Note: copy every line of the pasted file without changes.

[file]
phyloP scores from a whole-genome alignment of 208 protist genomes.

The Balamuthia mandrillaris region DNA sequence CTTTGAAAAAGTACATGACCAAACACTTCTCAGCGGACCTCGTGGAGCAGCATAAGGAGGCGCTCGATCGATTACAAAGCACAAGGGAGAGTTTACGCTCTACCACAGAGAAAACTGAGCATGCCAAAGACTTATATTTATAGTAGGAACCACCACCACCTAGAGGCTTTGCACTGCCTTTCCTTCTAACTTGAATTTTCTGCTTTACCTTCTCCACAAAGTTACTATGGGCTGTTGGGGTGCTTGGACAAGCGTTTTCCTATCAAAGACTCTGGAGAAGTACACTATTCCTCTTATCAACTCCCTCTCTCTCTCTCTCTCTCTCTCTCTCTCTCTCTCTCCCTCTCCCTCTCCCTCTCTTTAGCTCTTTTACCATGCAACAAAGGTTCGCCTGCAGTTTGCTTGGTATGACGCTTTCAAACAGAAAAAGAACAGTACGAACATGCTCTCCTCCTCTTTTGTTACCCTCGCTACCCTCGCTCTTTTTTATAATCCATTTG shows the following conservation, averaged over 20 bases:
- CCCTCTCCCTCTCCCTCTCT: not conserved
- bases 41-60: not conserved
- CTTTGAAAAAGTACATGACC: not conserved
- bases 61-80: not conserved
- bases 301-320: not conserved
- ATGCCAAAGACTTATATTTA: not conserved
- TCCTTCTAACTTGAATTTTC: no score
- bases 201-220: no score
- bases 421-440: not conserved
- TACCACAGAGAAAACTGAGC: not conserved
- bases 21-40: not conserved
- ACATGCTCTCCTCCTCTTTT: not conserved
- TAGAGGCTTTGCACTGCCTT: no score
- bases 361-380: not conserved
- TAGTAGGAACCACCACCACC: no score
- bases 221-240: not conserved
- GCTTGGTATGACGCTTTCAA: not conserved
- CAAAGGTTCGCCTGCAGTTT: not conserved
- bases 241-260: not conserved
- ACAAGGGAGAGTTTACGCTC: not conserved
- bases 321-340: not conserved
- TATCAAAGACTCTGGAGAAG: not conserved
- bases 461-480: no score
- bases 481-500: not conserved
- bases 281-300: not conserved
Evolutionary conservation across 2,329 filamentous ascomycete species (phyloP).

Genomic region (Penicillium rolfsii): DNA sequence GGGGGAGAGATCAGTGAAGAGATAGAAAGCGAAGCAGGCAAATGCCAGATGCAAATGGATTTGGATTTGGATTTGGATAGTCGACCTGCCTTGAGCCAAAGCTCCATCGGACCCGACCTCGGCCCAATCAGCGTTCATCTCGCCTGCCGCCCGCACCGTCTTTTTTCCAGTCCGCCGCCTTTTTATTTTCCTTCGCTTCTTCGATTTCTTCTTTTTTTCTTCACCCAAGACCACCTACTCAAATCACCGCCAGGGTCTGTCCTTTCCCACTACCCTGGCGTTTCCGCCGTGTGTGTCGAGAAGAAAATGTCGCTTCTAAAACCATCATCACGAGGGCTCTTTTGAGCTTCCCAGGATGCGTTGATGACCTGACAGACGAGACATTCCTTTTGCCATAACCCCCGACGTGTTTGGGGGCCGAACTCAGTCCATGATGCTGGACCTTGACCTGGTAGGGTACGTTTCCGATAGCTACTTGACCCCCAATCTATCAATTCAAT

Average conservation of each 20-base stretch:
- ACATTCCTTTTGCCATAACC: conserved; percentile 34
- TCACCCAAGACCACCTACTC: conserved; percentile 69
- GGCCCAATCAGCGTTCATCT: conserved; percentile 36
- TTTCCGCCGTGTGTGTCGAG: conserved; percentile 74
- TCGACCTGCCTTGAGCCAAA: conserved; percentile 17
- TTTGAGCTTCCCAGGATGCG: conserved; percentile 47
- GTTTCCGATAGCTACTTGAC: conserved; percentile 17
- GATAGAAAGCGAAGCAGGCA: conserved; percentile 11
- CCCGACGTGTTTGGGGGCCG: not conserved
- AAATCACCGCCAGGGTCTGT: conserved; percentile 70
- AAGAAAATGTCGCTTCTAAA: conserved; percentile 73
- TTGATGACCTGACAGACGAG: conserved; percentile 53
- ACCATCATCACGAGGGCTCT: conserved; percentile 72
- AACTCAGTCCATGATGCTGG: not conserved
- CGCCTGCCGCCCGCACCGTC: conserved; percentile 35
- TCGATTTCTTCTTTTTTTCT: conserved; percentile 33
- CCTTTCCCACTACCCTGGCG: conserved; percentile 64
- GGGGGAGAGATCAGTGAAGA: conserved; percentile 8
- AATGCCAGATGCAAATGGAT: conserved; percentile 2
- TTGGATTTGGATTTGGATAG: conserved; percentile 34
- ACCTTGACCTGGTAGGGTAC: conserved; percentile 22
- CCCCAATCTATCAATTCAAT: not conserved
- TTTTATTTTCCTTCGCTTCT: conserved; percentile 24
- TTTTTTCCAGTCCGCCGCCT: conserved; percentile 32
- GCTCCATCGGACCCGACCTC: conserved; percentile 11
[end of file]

phyloP scores from a whole-genome alignment of 208 protist genomes.

The Balamuthia mandrillaris region DNA sequence CTTTGAAAAAGTACATGACCAAACACTTCTCAGCGGACCTCGTGGAGCAGCATAAGGAGGCGCTCGATCGATTACAAAGCACAAGGGAGAGTTTACGCTCTACCACAGAGAAAACTGAGCATGCCAAAGACTTATATTTATAGTAGGAACCACCACCACCTAGAGGCTTTGCACTGCCTTTCCTTCTAACTTGAATTTTCTGCTTTACCTTCTCCACAAAGTTACTATGGGCTGTTGGGGTGCTTGGACAAGCGTTTTCCTATCAAAGACTCTGGAGAAGTACACTATTCCTCTTATCAACTCCCTCTCTCTCTCTCTCTCTCTCTCTCTCTCTCTCTCTCCCTCTCCCTCTCCCTCTCTTTAGCTCTTTTACCATGCAACAAAGGTTCGCCTGCAGTTTGCTTGGTATGACGCTTTCAAACAGAAAAAGAACAGTACGAACATGCTCTCCTCCTCTTTTGTTACCCTCGCTACCCTCGCTCTTTTTTATAATCCATTTG shows the following conservation, averaged over 20 bases:
- CCCTCTCCCTCTCCCTCTCT: not conserved
- bases 41-60: not conserved
- CTTTGAAAAAGTACATGACC: not conserved
- bases 61-80: not conserved
- bases 301-320: not conserved
- ATGCCAAAGACTTATATTTA: not conserved
- TCCTTCTAACTTGAATTTTC: no score
- bases 201-220: no score
- bases 421-440: not conserved
- TACCACAGAGAAAACTGAGC: not conserved
- bases 21-40: not conserved
- ACATGCTCTCCTCCTCTTTT: not conserved
- TAGAGGCTTTGCACTGCCTT: no score
- bases 361-380: not conserved
- TAGTAGGAACCACCACCACC: no score
- bases 221-240: not conserved
- GCTTGGTATGACGCTTTCAA: not conserved
- CAAAGGTTCGCCTGCAGTTT: not conserved
- bases 241-260: not conserved
- ACAAGGGAGAGTTTACGCTC: not conserved
- bases 321-340: not conserved
- TATCAAAGACTCTGGAGAAG: not conserved
- bases 461-480: no score
- bases 481-500: not conserved
- bases 281-300: not conserved
Evolutionary conservation across 2,329 filamentous ascomycete species (phyloP).

Genomic region (Penicillium rolfsii): DNA sequence GGGGGAGAGATCAGTGAAGAGATAGAAAGCGAAGCAGGCAAATGCCAGATGCAAATGGATTTGGATTTGGATTTGGATAGTCGACCTGCCTTGAGCCAAAGCTCCATCGGACCCGACCTCGGCCCAATCAGCGTTCATCTCGCCTGCCGCCCGCACCGTCTTTTTTCCAGTCCGCCGCCTTTTTATTTTCCTTCGCTTCTTCGATTTCTTCTTTTTTTCTTCACCCAAGACCACCTACTCAAATCACCGCCAGGGTCTGTCCTTTCCCACTACCCTGGCGTTTCCGCCGTGTGTGTCGAGAAGAAAATGTCGCTTCTAAAACCATCATCACGAGGGCTCTTTTGAGCTTCCCAGGATGCGTTGATGACCTGACAGACGAGACATTCCTTTTGCCATAACCCCCGACGTGTTTGGGGGCCGAACTCAGTCCATGATGCTGGACCTTGACCTGGTAGGGTACGTTTCCGATAGCTACTTGACCCCCAATCTATCAATTCAAT

Average conservation of each 20-base stretch:
- ACATTCCTTTTGCCATAACC: conserved; percentile 34
- TCACCCAAGACCACCTACTC: conserved; percentile 69
- GGCCCAATCAGCGTTCATCT: conserved; percentile 36
- TTTCCGCCGTGTGTGTCGAG: conserved; percentile 74
- TCGACCTGCCTTGAGCCAAA: conserved; percentile 17
- TTTGAGCTTCCCAGGATGCG: conserved; percentile 47
- GTTTCCGATAGCTACTTGAC: conserved; percentile 17
- GATAGAAAGCGAAGCAGGCA: conserved; percentile 11
- CCCGACGTGTTTGGGGGCCG: not conserved
- AAATCACCGCCAGGGTCTGT: conserved; percentile 70
- AAGAAAATGTCGCTTCTAAA: conserved; percentile 73
- TTGATGACCTGACAGACGAG: conserved; percentile 53
- ACCATCATCACGAGGGCTCT: conserved; percentile 72
- AACTCAGTCCATGATGCTGG: not conserved
- CGCCTGCCGCCCGCACCGTC: conserved; percentile 35
- TCGATTTCTTCTTTTTTTCT: conserved; percentile 33
- CCTTTCCCACTACCCTGGCG: conserved; percentile 64
- GGGGGAGAGATCAGTGAAGA: conserved; percentile 8
- AATGCCAGATGCAAATGGAT: conserved; percentile 2
- TTGGATTTGGATTTGGATAG: conserved; percentile 34
- ACCTTGACCTGGTAGGGTAC: conserved; percentile 22
- CCCCAATCTATCAATTCAAT: not conserved
- TTTTATTTTCCTTCGCTTCT: conserved; percentile 24
- TTTTTTCCAGTCCGCCGCCT: conserved; percentile 32
- GCTCCATCGGACCCGACCTC: conserved; percentile 11